can cause the mass extinction of marine life. The Guardian reports: The researchers analysed small seashells in sediment laid down shortly after a giant meteorite hit the Earth, wiping out the dinosaurs and three-quarters of marine species. Chemical analysis of the shells showed a sharp drop in the pH of the ocean in the century to the millennium after the strike. This spike demonstrated it was the meteorite impact that made the ocean more acidic, effectively dissolving the chalky shells of many species. Large-scale volcanic activity was also considered a possible culprit, but this occurred over a much longer period.
The oceans acidified because the meteorite impact vaporized rocks containing sulphates and carbonates, causing sulphuric acid and carbonic acid to rain down. The mass die-off of plants on land after the strike also increased CO2 in the atmosphere. The researchers found that the pH dropped by 0.25 pH units in the 100-1,000 years after the strike. It is possible that there was an even bigger drop in pH in the decade or two after the strike and the scientists are examining other sediments in even finer detail. [Michael Henehan at the GFZ German research center for geosciences in Potsdam said]: âoeIf 0.25 was enough to precipitate a mass extinction, we should be worried.â Researchers estimate that the pH of the ocean will drop by 0.4 pH units by the end of this century if carbon emissions are not stopped, or by 0.15 units if global temperature rise is limited to 2C. Henehan said: âoeWe may think of [acidification] as something to worry about for our grandchildren. But if it truly does get to the same acidification as at the [meteorite strike] boundary, then you are talking about effects that will last for the lifetime of our species. It was hundreds of thousands of years before carbon cycling returned to normal.â The research has been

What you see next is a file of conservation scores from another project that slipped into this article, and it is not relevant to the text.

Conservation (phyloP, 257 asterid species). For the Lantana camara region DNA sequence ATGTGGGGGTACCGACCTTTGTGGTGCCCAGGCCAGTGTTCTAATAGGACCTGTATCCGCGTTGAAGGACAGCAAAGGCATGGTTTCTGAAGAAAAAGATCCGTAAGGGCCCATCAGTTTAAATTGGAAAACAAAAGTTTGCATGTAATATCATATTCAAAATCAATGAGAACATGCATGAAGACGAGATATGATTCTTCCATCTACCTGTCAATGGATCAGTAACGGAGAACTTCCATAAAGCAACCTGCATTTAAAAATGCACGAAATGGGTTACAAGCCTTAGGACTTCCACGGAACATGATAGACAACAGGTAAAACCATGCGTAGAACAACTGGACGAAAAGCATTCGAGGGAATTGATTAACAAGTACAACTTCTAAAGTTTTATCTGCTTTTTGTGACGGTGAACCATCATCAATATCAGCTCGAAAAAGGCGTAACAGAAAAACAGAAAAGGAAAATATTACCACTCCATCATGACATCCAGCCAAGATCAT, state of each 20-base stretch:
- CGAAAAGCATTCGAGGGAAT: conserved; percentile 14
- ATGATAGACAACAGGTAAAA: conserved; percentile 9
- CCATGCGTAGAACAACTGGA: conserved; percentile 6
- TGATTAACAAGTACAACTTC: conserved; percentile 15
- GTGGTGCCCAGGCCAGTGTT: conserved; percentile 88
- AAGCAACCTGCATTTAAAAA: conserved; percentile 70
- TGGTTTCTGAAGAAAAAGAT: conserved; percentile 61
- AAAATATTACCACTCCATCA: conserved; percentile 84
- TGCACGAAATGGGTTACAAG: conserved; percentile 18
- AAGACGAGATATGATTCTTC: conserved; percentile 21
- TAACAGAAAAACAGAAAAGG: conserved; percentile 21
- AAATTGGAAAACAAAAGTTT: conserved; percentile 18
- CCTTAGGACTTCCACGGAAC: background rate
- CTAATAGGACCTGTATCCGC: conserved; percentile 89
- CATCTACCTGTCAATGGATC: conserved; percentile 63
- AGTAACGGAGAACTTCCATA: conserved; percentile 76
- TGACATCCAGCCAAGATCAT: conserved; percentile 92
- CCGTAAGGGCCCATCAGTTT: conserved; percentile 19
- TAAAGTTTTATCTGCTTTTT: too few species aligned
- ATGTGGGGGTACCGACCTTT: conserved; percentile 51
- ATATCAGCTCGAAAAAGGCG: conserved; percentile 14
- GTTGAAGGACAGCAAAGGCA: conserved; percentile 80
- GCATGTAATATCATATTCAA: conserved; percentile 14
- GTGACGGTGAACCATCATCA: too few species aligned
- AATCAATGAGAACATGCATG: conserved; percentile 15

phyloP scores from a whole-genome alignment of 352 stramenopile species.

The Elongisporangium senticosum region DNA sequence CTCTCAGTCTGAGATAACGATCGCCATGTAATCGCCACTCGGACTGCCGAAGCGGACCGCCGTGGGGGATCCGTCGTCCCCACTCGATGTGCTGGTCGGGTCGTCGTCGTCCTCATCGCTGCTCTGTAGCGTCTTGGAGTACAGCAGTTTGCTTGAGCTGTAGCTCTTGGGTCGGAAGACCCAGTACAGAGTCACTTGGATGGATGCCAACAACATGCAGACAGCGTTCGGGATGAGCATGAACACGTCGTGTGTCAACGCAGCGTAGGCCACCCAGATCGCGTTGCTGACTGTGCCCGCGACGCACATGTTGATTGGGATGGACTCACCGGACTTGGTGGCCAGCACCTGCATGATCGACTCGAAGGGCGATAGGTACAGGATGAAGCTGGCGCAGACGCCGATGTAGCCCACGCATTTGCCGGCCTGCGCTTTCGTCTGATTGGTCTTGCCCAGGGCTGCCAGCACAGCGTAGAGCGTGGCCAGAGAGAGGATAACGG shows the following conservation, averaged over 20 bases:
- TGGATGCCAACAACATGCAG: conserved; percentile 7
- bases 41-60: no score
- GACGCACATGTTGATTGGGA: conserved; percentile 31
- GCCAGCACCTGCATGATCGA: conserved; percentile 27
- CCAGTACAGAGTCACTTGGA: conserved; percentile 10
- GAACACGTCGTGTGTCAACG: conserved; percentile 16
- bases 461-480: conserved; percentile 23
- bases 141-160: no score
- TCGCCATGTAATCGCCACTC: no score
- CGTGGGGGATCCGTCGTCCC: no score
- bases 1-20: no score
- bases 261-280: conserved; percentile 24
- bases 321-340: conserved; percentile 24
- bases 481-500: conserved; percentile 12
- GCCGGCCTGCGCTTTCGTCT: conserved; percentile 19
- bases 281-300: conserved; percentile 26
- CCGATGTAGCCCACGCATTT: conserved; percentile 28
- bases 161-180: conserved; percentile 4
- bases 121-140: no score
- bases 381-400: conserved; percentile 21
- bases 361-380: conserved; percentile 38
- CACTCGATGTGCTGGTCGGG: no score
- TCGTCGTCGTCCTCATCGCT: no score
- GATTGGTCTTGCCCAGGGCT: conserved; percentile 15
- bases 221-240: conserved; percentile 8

published in the journal Proceedings of the National Academy of Sciences.
Dell is planning to offer business clients a subscription model
An anonymous reader quotes a report from Phys.Org: Adding energy to any material, such as by heating it, almost always makes its structure less orderly. Ice, for example, with its crystalline..
Solomon R. Guggenheim Museum Photo 2018-06-07 15:58
Solomon R. Guggenheim Museum
Fenerbahçe Photo 2018-06-07 14:49